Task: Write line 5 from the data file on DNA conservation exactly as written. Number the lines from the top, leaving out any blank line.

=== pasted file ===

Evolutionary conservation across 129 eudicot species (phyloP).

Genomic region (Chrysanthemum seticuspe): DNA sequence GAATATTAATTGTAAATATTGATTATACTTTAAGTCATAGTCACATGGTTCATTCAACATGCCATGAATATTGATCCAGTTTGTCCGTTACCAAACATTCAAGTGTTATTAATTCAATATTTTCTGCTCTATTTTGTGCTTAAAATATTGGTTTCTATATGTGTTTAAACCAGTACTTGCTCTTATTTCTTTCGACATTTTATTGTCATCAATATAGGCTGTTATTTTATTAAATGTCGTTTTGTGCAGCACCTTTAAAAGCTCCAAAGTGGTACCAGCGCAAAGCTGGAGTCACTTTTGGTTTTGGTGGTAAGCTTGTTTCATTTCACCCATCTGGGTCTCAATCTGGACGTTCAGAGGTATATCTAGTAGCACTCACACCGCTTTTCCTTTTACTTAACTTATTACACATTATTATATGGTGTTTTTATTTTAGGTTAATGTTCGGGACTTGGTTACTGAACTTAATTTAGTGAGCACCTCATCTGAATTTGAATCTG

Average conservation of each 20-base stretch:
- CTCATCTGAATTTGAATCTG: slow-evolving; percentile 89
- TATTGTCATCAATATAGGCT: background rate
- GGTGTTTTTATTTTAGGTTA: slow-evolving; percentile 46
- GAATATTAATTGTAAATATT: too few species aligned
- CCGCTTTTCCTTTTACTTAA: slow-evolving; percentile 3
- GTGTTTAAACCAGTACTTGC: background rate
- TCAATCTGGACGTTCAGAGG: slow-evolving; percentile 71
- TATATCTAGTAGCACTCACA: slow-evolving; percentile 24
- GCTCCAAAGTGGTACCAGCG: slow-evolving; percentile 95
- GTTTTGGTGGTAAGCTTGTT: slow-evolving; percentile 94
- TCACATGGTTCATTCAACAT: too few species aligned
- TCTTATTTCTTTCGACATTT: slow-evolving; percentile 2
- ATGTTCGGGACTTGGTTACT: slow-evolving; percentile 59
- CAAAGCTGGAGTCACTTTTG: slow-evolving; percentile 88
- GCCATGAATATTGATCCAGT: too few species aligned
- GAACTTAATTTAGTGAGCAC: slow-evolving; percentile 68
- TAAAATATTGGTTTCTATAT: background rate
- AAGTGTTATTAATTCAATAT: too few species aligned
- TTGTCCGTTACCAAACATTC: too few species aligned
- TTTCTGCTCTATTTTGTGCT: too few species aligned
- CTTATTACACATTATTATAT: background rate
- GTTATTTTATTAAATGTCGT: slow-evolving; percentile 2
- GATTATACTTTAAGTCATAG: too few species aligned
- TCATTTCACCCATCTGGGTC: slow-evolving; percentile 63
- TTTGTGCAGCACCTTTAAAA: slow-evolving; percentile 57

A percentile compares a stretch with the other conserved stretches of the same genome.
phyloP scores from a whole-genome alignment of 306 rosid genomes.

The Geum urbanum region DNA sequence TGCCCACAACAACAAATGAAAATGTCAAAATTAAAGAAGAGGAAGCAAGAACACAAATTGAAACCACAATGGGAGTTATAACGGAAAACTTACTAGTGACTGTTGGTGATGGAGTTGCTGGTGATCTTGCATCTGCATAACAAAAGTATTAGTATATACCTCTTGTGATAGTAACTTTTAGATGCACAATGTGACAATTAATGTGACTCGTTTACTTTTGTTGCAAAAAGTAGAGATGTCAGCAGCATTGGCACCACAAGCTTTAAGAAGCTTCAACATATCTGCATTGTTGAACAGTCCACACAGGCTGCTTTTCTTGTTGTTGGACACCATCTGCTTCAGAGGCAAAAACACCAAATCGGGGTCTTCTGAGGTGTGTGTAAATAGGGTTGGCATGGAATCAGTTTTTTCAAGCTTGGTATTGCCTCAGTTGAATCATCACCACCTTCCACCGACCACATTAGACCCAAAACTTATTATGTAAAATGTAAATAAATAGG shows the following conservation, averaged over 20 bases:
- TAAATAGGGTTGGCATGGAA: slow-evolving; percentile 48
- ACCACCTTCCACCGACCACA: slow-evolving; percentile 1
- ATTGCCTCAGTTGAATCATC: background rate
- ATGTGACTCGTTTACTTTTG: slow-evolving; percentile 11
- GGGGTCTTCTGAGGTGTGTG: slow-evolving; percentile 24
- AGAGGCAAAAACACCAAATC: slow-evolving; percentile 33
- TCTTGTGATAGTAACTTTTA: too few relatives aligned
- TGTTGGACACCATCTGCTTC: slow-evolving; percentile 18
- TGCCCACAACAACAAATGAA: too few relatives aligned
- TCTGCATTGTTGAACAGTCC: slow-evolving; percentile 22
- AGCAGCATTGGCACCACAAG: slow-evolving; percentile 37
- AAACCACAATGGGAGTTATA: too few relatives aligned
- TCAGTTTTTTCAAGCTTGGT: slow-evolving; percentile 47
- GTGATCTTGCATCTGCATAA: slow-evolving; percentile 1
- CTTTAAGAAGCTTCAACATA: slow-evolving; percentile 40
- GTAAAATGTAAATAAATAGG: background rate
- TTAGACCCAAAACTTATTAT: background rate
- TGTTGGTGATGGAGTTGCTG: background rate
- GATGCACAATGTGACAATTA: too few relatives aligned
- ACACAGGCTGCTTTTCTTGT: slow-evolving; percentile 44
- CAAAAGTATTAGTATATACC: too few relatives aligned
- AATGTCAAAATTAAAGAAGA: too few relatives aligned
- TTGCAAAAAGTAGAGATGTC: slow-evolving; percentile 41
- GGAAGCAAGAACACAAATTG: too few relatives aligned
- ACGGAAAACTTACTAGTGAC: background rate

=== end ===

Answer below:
- TATTGTCATCAATATAGGCT: background rate